As the Cooperative Movement grew into the 1920s, more conservative Finns began to challenge the Socialists’ control. Many resented the Socialist Party’s call for the use of Cooperative profits in socialist education and agitation activities. The struggle accelerated during the Great Depression when the American Communist Party (CPA) began to agitate for control of the cooperative movement. In Eben, Michigan, the cooperative came under direct communist control and was known as “Unity Co-op.” In 1932, the group eventually split from the Central Wholesale (Farmers) Cooperative. The split occurred because communist members wanted to begin sending relief money to Russia. Although the CPA continued to influence Cooperatives throughout the region, the group failed in its attempt to dominate the movement and finally gave up in 1936.[39]

The consumption of alcohol was a prevalent part of Finnish social behavior for much of the nineteenth and early twentieth centuries. Because of the widespread dysfunction caused to families and communities from alcohol abuse, Finnish immigrants very quickly formed temperance organizations upon arrival in the United States to combat the problem. Finnish temperance organizations sought to restrict alcohol abuse through education, by providing alternative social activities and amusements, and by actively promoting legislation to regulate alcohol production and consumption.

The Finns on the Marquette Iron Range took the lead in the Temperance Movement. The first organization formed in Republic in 1885 and was quickly followed by the Ishpeming Temperance Society in 1886. In 1888, temperance organizations throughout the Upper Peninsula met in Republic and formed the Finnish National Temperance Brotherhood of North America.[40] These organizations were politically very conservative, closely aligned with the Lutheran Church, and vehemently anti-socialist. In fact, Temperance societies on the Range very actively worked to oppose the Socialist Party and radical labor groups. By 1906, the Finnish temperance movement on the Marquette Iron Range actively joined the national effort for Prohibition. In 1908, all the groups on the Range met in Ishpeming and formed the Marquette County Temperance League. This group ran candidates for local political office from 1908 through 1920 but never garnered more than 2-3 percent of the vote.[41]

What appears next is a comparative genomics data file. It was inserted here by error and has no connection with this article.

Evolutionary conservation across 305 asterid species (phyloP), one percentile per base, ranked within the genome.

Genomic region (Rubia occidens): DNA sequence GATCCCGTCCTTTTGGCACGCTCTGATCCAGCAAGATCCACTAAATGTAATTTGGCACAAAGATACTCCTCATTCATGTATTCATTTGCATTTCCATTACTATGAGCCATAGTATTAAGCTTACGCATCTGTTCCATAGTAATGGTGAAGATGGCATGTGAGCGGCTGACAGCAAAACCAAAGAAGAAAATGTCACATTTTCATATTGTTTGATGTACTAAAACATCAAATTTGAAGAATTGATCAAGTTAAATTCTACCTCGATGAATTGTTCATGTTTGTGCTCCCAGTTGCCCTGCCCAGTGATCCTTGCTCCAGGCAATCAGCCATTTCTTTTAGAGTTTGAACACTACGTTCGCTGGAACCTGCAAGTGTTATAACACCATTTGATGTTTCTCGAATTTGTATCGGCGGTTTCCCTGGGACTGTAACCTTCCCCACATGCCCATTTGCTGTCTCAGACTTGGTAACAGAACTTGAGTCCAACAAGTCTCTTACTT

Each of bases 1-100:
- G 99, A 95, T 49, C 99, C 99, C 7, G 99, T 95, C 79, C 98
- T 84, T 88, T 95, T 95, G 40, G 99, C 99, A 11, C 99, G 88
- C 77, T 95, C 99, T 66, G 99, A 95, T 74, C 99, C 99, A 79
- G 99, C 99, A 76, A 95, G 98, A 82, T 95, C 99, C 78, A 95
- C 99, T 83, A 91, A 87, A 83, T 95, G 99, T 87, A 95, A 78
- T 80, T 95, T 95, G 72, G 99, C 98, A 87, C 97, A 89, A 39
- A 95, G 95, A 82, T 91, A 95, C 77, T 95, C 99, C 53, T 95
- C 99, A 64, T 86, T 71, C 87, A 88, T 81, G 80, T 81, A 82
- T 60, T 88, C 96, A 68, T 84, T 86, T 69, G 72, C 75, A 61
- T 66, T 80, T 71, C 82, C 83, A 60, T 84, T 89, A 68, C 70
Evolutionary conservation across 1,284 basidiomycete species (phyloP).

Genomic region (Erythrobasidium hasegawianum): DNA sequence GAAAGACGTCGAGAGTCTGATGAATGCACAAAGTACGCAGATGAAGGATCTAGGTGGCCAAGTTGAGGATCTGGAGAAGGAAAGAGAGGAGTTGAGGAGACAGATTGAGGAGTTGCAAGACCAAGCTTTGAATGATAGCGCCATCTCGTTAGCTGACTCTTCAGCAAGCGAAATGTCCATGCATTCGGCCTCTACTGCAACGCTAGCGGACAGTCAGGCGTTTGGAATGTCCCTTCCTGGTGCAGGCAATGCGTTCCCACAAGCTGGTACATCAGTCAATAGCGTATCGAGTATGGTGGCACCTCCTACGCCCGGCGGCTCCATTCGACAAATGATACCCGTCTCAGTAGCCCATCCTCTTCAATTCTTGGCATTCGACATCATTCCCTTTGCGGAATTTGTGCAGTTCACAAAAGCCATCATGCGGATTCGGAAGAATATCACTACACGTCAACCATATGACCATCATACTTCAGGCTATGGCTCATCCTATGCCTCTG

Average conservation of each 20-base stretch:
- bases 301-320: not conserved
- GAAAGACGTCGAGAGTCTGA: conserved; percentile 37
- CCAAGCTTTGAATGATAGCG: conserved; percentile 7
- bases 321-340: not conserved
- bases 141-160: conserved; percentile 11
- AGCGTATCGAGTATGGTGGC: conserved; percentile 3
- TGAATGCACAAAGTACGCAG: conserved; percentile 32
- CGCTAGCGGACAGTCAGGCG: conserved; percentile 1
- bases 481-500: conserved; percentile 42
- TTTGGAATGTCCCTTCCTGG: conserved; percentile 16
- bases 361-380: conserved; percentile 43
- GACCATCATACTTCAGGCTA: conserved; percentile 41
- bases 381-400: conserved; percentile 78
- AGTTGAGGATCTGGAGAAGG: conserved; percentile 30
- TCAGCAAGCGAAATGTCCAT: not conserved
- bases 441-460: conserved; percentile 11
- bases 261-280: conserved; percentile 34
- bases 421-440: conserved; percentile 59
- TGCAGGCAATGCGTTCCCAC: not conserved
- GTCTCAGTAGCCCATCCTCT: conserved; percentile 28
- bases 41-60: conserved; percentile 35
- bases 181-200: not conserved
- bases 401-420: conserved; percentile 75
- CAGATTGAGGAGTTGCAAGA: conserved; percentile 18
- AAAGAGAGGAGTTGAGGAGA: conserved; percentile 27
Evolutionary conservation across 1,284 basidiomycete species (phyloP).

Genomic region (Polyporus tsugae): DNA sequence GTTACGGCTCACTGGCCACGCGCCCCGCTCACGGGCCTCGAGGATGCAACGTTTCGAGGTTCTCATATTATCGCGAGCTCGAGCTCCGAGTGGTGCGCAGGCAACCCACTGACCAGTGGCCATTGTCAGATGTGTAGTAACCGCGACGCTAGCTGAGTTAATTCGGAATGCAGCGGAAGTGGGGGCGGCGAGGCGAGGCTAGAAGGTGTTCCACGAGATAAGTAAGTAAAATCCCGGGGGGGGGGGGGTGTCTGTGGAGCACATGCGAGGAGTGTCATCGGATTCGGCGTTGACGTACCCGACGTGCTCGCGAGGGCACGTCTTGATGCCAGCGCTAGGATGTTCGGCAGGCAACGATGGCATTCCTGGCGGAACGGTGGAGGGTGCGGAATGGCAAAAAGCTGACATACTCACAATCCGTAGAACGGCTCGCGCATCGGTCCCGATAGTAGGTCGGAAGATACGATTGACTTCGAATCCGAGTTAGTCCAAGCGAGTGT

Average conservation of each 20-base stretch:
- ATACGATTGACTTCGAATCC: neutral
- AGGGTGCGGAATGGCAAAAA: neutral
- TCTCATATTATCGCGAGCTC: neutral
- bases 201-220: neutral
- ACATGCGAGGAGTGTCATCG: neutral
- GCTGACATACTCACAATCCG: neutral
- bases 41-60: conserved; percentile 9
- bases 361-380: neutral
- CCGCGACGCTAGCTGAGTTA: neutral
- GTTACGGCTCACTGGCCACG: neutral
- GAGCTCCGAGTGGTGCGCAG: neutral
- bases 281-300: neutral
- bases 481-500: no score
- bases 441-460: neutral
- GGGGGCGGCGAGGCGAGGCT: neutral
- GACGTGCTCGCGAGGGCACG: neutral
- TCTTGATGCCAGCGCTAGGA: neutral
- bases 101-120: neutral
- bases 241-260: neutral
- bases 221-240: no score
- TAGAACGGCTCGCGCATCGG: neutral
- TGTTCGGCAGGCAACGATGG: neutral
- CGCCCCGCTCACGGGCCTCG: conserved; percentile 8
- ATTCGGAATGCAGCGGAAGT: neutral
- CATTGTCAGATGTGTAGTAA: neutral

• [1] Holmio, Armas K. E., History of the Finns in Michigan, Detroit: Wayne State University Press, 2001, pp. 48-71. Holmio discusses other important factors contributing to Finnish emigration to the United States, such as the collapse of the Tar Industry and growth of the shipping industry.
  • [2] Ibid. 52.
  • [3] William A. Hoglund, No Land for Finns: Critics and Reformers View the Rural Exodus from Finland to America Between the 1880’s and World War I, in The Finnish Experience in the Western Great Lake Region: New Perspectives, Institute for Migration, Turku, Finland, 1975, p.37-38.
  • [4] Al Gedicks, The Social Origins of Radicalism Among Finnish Immigrants in Midwest Mining Communities, in Review of Radical Political Economics 1/8 (1976), pp. 16.
  • [5] Ibid. 18.
  • [6] Arthur Edwin Puotinen, “Finnish Radicals and Religion in Midwestern Mining Towns, 1865-1914,” Dissertation, University of Chicago, 1973, 25.
  • [7] Holmio, Armas K. E., History of the Finns in Michigan, Detroit: Wayne State University Press, 2001, p. 134.
  • [8] Puotinen, p. 24-25. The Russification upon Finland that led to a nation-wide strike that “created momentum for social reform, and in 1907 a newly constituted Finnish Parliament took the place of the old diet. Eighty of the 200 seats in the new legislature were occupied by Social Democrats who were rapidly gaining power since their organization in 1903. During this period of political pressure and resistance, thousands of emigrants left for America.”[8]
  • [9] Ibid, 395
  • [10] Thirteenth Census of the United States, Population, Washington, D.C., Government Printing Office, 1913.
  • [11] Arnold R. Alanen, Companies as Caretakers: Paternalism, Welfare Capitalism, and Immigrants in the Lake Superior Mining Region, in Century of European Immigrants, 1830-1930, Urbana: University of Illinois Press, 1991. p. 371-372.
  • [12] Fourteenth Census of the United States, Population, Washington, D.C., Government Printing Office, 1922.